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Ruby Dee

June 11
Playwright, actress, and trailblazer, whose career flourished even during segregation, Ruby Dee died at the age of 91. She emceed the 1963 March of Washington and was an outspoken advocate for equality in the arts for African-Americans. “I’m sick of being offered scripts about hookers or goody-good nurses!” she told a reporter in 1970. “Black women fall in love and have adventures and secrets and are just as driven and gutsy as a lot of white ladies in middle America.” With her husband, the actor and playwright Ossie Davis, she co-starred in Spike Lee's Do the Right Thing and Jungle Fever; their partnership lasted 56 years, until his death in 2005.  A year earlier, Dee and Davis had received Kennedy Center Honors as “one of the most revered couples of the American stage." Upon Dee's passing, Lee wrote, "Ruby And Ossie Served As A Living Example That One Could Be An Artist And A Activist Too, That One Could Be An Artist And Still Deal With What It Means To Be A Black Woman And A Black Man In These United States."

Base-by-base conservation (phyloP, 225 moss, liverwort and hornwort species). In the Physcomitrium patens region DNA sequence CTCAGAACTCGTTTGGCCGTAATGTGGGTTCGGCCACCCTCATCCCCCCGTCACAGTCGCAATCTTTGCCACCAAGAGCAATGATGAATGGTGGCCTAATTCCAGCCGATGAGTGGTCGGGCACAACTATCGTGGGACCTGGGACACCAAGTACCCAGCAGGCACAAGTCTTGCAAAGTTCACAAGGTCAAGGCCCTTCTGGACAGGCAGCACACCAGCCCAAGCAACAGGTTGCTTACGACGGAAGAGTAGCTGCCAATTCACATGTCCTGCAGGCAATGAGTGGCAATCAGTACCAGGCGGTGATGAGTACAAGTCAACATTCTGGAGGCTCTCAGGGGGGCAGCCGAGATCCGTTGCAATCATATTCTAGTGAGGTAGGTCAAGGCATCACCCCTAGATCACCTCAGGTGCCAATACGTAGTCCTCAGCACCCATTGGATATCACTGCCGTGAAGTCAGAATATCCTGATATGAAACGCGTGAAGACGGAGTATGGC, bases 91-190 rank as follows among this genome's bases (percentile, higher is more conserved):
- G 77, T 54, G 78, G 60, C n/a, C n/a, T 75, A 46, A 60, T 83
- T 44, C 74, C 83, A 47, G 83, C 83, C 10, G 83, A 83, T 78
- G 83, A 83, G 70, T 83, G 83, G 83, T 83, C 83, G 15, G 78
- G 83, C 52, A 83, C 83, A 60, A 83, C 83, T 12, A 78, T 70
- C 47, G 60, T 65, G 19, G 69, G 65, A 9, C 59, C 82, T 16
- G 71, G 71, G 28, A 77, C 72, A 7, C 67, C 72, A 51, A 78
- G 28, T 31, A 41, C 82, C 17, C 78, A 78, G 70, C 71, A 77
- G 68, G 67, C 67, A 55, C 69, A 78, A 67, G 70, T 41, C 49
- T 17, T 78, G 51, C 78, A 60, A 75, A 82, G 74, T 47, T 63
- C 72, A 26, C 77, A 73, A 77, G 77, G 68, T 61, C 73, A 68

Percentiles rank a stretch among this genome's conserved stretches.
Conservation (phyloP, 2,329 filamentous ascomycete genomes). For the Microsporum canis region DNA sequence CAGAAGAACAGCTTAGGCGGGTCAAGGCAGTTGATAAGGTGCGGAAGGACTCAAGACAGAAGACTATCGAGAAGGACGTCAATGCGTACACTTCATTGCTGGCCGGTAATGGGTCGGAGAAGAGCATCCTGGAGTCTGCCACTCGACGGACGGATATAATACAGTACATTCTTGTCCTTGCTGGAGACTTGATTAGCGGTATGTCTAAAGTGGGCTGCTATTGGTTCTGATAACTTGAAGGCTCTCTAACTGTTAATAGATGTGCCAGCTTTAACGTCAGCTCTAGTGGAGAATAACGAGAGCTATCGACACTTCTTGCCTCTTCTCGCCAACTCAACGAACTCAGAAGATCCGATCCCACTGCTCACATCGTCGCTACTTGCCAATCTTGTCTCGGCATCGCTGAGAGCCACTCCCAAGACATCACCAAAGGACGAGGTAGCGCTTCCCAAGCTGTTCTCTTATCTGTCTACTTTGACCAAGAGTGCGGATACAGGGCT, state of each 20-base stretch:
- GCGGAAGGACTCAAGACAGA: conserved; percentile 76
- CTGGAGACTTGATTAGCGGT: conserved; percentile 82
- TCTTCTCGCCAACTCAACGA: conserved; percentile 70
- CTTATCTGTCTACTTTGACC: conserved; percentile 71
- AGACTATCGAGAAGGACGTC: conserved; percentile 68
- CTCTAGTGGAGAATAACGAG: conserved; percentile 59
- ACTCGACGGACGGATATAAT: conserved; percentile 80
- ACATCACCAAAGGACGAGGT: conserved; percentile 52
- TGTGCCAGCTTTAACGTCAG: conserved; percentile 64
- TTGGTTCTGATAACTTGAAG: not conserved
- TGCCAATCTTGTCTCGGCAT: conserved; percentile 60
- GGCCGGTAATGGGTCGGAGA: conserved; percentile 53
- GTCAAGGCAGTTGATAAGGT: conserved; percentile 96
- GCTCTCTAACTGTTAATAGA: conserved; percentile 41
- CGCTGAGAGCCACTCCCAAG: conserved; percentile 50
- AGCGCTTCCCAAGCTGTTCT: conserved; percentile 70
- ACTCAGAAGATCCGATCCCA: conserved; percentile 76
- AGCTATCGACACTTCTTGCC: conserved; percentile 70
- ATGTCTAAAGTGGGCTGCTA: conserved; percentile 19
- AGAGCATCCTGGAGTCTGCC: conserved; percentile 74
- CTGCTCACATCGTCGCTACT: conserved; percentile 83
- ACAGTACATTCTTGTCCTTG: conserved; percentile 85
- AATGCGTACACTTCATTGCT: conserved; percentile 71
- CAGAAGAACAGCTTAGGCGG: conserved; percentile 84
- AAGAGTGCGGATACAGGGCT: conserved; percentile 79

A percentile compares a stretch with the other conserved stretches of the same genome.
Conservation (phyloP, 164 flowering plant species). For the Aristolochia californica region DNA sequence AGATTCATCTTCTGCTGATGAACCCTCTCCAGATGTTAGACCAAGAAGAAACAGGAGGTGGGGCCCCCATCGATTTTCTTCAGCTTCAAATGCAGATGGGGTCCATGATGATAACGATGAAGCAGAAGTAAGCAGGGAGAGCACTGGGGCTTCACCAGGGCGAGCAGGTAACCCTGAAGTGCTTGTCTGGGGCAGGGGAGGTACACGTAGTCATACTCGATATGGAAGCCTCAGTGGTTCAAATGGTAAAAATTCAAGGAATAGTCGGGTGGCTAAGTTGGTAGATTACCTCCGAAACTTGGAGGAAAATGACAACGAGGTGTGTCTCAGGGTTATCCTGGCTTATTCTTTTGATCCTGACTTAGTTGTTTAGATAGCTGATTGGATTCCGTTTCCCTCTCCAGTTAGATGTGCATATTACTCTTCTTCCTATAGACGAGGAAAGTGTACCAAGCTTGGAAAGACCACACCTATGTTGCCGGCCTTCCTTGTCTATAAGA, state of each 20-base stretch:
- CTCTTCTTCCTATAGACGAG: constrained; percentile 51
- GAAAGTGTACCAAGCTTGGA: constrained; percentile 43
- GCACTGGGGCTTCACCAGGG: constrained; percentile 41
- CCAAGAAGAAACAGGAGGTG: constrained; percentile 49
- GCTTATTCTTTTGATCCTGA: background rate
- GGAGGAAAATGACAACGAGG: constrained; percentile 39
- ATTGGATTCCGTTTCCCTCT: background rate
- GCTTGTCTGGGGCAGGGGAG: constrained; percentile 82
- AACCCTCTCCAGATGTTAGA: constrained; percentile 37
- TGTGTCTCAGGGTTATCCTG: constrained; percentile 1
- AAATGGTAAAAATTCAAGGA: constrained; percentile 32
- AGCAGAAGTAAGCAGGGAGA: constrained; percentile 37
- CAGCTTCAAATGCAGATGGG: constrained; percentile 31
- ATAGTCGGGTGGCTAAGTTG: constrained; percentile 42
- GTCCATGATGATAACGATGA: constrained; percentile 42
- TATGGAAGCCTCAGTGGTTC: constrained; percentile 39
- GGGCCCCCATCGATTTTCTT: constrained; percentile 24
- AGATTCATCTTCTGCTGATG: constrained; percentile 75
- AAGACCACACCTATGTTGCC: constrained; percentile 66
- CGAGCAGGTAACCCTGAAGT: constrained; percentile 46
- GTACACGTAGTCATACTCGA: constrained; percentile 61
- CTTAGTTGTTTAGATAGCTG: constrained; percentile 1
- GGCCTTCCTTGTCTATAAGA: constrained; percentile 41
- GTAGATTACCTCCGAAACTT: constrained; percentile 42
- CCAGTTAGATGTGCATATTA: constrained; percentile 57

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Casey Kasem

June 15
Radio personality and rock-and-roll DJ Casey Kasem died at the age of 82 after a sensational court battle between his daughter and wife over his care. The son of Lebanese immigrants, the Detroit native became one of America's most recognizable voices when he started hosting American Top 40 in 1970 (he also voiced the role of Shaggy in the Scooby-Doo series). A month after Kasem's death (and a few months after he originally went missing), a judge ordered an autopsy on Kasem's body as police investigated his widow, Jean, on allegations of elder abuse. Kasem was buried in Oslo but the family war over his final weeks rages on.

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Louis Zamperini

July 2